was a Maine woodcarver whose small painted figures reflect the rural life of his French-Canadian community in the vicinity of Biddeford, Maine. Born in Saint-Sophie,Quebec, Coté left school after only four years to help on his father’s farm. A love of animals led Coté to become a blacksmith. As a young man, he immigrated toMaine in search of better paying work. He worked as a blacksmith for the Pepperell Manufacturing Company, where he shod draft horses, and worked for a time in alight bulb factory before establishing his own blacksmith shop. When the demand for blacksmiths decreased with the increasing availability of cars, Coté took upfarming. A frugal and hard working man, Coté first learned woodworking to construct furniture for his home. He could boast that he had made every piece of furniturein his parlor except the piano. During the 1940s Coté began to carve for his own pleasure. His affectionate carvings of horses, oxen, cows, and people taking their restin small rocking chairs won prizes at the Fryeburg Fair in Maine, as did Coté’s full-size rocking chairs.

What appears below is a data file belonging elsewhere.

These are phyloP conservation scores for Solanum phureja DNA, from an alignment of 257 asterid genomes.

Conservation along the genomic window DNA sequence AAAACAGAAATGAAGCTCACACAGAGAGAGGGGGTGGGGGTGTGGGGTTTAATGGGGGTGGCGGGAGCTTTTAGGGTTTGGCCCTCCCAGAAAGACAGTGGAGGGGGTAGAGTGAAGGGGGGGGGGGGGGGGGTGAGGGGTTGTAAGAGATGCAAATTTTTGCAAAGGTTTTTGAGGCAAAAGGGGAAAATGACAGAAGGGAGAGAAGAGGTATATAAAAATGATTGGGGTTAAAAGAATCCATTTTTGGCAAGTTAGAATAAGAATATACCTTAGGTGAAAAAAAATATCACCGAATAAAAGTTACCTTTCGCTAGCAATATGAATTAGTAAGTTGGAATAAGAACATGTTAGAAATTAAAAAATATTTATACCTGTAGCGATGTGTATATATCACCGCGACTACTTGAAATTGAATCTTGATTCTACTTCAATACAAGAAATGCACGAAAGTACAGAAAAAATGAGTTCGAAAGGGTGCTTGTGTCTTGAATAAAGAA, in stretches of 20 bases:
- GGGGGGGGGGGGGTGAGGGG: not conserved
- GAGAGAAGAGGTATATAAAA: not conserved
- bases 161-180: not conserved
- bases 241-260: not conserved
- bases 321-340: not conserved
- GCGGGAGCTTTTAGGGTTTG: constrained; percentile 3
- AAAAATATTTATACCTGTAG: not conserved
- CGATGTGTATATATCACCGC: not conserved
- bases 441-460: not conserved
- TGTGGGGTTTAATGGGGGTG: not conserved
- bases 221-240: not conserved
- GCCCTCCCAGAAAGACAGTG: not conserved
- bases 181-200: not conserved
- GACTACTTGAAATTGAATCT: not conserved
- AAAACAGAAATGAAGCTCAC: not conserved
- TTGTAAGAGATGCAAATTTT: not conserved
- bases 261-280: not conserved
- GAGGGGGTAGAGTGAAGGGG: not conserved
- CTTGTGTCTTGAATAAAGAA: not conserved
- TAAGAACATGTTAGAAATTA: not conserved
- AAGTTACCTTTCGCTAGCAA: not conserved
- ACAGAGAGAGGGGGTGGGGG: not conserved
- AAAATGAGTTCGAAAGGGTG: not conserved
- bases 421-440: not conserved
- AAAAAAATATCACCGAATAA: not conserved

Chairs; Sculpture, Folk
L’Enclume et le Couteau: The Life and Work of Adelard Coté, Folk Artist.
Manchester, N.H., 1982.